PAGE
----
Industrial policy’s changing landscape

Peter Josty
February 15, 2023

For many years, Canada’s business community insisted government should set the rules, then step back and let the market take care of everything else. In 1983, for example, the Business Council on National Issues told the federal government: “We do not believe that a comprehensive national industrial strategy is either feasible or necessary.”

This outlook reflected the Washington consensus, a set of free market principles — including privatization of state enterprises, deregulation, and trade liberalization — that became widely accepted for a while. By 2022, however, Robert Asselin, Senior Vice-President of the Business Council of Canada, had penned an article that took the opposite stance, calling on Ottawa to embrace a “bold industrial strategy”.

What changed?

A couple of things. First, the world has grappled with some major challenges, which only government had the scope and resources to address — the financial crisis of 2008, the COVID pandemic, and war in Ukraine. Second, looking towards the future, it is clear that some of the major challenges of the next few decades — climate change, an aging workforce, and geopolitical risks — are well beyond the capacity of markets to solve by themselves.

But did it really change?

Despite the change in business narrative, Dani Rodrik, an expert in industrial policy at Harvard University, argued business actions on the ground did not change. The United States may be a bastion of free market thinking, yet the country’s military establishment supported the early growth of Silicon Valley, while government labs led innovations such as the Internet and GPS. The Texas Railroad Commission, started in 1898, still tightly regulates oil and gas in this private sector-loving state.

Canada's governments have been somewhat more restrained than their southern counterparts, but they too have provided significant support to major industries. In the auto sector, for example, the federal government provided $131.6 million to Honda Canada, for a manufacturing facility for hybrid vehicles. The Alberta Film Commission provides tax credits of up to 30 percent for motion pictures in the province.

The meaning of “industrial policy”

Google this term, and you will get dozens of distinct definitions. Many of them focus just on manufacturing, while some include all government interventions in the economy. The most mainstream definition is from the OECD: “Government intervention intended to improve structurally the performance of the domestic business sector.” This definition:

  • Includes the whole economy, not just manufacturing;
  • Excludes most routine government activities, i.e. not business as usual;
  • Generally targeted at areas of future growth potential.

U.S. efforts

The US has embarked on a very ambitious program, provoked by competition with China. According to U.S. Secretary of Commerce Gina Raimondo, its four main objectives include:

  • "transformational investments in American innovation”;
  • “bolstering our domestic capabilities and creating new ones to prevent China from undermining our national security and democratic values”;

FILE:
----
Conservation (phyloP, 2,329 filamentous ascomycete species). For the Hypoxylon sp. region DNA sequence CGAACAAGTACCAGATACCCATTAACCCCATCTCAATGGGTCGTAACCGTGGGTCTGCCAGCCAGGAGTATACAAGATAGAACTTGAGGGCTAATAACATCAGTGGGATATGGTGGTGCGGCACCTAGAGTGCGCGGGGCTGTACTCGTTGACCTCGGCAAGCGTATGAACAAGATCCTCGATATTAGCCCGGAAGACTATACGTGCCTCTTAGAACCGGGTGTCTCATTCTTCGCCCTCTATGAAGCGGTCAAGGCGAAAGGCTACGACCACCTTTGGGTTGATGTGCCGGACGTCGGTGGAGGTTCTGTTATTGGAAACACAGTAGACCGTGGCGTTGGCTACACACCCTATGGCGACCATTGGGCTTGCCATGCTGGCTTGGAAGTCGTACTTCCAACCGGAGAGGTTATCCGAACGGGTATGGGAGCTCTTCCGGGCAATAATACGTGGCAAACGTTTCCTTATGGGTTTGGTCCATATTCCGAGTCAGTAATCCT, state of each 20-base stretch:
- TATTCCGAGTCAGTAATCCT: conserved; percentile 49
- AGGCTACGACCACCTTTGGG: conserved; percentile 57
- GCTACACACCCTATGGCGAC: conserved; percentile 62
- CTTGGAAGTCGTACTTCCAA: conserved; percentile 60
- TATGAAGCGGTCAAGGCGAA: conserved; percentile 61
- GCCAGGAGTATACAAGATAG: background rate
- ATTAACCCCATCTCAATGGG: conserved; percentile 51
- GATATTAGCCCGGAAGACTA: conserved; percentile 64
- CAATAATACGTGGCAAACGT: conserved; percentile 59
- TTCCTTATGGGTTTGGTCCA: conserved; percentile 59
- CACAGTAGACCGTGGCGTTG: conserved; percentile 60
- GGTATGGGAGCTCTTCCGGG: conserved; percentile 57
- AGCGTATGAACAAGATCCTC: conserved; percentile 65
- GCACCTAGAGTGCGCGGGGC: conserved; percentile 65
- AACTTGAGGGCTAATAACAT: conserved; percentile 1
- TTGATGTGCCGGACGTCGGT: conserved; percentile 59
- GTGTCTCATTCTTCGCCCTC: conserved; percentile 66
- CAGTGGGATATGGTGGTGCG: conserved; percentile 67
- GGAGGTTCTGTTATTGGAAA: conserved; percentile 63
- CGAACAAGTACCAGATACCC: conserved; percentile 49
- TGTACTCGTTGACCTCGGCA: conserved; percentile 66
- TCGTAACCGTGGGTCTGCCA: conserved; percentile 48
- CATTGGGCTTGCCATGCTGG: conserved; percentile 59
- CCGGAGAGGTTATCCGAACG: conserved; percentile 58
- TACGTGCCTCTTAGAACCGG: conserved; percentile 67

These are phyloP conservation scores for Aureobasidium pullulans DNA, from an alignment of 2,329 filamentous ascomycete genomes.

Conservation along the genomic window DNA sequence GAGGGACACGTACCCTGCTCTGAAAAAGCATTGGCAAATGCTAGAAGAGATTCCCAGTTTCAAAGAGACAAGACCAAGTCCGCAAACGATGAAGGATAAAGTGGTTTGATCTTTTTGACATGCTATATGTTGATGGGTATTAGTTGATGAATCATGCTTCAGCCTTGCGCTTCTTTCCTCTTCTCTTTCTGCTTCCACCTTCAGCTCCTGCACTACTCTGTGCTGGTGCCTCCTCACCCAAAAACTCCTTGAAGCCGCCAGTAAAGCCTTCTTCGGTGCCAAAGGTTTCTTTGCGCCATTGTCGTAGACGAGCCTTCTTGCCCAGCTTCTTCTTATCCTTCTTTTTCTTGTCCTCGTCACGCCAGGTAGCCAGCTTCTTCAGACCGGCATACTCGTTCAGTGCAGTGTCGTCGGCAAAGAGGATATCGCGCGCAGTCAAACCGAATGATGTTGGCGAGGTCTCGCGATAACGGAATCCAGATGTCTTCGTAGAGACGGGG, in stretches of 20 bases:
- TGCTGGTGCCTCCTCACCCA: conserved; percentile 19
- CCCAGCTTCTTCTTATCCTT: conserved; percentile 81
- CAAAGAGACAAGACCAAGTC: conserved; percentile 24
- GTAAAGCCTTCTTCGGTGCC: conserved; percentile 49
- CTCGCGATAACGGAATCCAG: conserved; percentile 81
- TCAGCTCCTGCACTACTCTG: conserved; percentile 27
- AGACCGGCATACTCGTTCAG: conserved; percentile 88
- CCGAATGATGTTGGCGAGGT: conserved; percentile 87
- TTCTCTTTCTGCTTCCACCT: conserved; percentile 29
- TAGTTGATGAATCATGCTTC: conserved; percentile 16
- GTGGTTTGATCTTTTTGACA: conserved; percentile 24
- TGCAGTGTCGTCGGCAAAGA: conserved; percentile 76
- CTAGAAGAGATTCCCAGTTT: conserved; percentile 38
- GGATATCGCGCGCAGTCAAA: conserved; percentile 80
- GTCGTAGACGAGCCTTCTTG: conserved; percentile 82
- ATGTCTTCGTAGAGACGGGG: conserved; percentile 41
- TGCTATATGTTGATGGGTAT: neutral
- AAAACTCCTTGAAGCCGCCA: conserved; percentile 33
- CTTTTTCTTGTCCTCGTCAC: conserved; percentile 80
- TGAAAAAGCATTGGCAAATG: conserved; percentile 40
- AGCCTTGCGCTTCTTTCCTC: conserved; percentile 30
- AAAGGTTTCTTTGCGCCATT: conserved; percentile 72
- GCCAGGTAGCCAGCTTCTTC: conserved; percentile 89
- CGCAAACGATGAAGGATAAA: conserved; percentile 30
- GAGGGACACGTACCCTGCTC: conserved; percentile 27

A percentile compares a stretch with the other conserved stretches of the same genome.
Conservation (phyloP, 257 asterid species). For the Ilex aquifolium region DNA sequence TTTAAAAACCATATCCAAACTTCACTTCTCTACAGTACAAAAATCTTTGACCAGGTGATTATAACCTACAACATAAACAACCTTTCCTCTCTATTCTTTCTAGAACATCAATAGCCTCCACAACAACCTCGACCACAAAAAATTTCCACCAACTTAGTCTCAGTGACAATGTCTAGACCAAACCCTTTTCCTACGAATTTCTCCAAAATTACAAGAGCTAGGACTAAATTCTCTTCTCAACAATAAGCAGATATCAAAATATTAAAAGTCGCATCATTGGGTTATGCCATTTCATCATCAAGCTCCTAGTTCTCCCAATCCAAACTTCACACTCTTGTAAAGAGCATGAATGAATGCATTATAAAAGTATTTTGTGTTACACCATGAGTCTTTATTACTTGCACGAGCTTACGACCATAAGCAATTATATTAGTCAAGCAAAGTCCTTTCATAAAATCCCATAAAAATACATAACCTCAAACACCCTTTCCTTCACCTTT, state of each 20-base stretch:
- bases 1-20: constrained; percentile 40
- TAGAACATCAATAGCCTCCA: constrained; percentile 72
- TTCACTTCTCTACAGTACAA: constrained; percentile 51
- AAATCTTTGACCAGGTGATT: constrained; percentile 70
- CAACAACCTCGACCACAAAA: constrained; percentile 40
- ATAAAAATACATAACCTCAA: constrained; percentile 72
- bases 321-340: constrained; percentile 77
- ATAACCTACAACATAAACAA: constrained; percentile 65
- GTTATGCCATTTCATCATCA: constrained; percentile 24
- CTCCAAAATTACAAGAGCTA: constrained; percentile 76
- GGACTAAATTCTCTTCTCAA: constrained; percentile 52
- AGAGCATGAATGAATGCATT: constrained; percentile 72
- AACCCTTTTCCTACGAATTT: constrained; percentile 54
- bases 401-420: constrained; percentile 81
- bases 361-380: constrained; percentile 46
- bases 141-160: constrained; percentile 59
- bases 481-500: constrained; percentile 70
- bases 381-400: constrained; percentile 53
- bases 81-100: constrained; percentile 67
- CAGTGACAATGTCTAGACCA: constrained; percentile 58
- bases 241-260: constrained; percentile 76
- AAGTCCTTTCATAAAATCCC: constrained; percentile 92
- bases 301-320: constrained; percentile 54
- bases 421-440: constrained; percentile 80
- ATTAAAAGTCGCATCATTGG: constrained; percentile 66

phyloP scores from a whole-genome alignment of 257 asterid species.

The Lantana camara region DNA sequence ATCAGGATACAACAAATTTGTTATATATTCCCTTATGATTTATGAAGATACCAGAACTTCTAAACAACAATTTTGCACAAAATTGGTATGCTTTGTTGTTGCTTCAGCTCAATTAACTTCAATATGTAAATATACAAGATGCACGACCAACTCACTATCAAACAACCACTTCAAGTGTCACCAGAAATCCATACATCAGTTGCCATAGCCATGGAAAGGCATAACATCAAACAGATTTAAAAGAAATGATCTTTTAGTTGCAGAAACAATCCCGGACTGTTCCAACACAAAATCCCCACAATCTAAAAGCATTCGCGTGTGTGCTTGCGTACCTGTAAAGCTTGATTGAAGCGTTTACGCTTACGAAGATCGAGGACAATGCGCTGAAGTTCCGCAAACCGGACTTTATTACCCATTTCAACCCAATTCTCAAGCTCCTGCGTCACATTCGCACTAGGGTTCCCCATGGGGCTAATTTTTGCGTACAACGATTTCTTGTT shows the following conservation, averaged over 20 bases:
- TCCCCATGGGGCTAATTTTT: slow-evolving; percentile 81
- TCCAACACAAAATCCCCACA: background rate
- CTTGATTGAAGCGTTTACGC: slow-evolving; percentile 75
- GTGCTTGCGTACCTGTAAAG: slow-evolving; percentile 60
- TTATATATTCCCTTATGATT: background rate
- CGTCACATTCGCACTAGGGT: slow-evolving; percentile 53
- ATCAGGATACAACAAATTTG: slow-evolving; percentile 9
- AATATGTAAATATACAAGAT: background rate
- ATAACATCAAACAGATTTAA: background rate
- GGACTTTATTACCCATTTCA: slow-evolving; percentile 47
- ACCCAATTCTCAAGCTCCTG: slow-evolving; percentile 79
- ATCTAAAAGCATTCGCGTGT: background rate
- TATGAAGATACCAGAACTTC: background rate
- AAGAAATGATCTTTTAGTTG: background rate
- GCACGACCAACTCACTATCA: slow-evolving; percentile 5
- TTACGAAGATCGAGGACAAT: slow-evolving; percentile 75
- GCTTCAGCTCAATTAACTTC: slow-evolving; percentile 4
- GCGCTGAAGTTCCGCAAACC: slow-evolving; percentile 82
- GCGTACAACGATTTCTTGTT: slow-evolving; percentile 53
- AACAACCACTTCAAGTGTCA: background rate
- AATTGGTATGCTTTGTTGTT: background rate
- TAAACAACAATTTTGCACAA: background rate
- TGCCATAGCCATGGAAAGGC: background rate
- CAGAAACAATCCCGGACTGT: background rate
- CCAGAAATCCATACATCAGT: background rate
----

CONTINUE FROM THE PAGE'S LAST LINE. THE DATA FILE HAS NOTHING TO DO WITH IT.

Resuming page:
• “partnering with our allies in new ways to advance our shared values and shape the strategic environment in which China operates”;
  • “advocating for U.S. trade and investment and the benefits that come with it, as well as working together with China to address transnational issues, such as climate change and global macroeconomic stability.”

More specifically, this program targets three families of technology: IT (microelectronics, quantum information systems, and artificial intelligence), biotechnologies and biomanufacturing, and clean energy. The American government has committed hundreds of billion of dollars to the implementation of these priorities, through sweeping legislation — the Inflation Reduction Act, the Chips and Science Act, and the Bipartisan Infrastructure Act — much of which can be considered as industrial policy.

Canada’s efforts

In the Fall Economic Statement made In November 2022, Finance Minister Chrystia Freeland offered this outlook on the federal government’s approach:

“They (investments) will help make Canada a leader in the industries of tomorrow. They will help to build an economy that is more sustainable and more prosperous for generations to come…. And that is why today, what Canadian workers need is a government with a real, robust industrial policy; a government committed to investing in the net-zero transition, to bringing in new private investment, and to helping create good-paying jobs from coast-to-coast-to-coast ….The global green transition calls for an industrial transformation comparable in scale only to the Industrial Revolution itself.”


Canada and the U.S. have embarked on a period of more activist government, which the business community appears to be ready to support. What remains to be seen is what exactly will be done, and how effective those efforts will be.

Peter Josty is Executive Director of The Centre for Innovation Studies (THECIS), a Calgary-based not-for-profit research company specializing in innovation and entrepreneurship. In addition to working in private research and business development, he holds a PhD in chemistry from the University of London and an MBA from the International Institute for Management Development in Geneva.


Other News

Events For Leaders in
Science, Tech, Innovation, and Policy

Discuss and learn from those in the know at our virtual and in-person events.

See Upcoming Events

Don't miss out - start your free trial today.

Start your FREE trial    Already a member? Log in


By using this website, you agree to our use of cookies. We use cookies to provide you with a great experience and to help our website run effectively in accordance with our Privacy Policy and Terms of Service.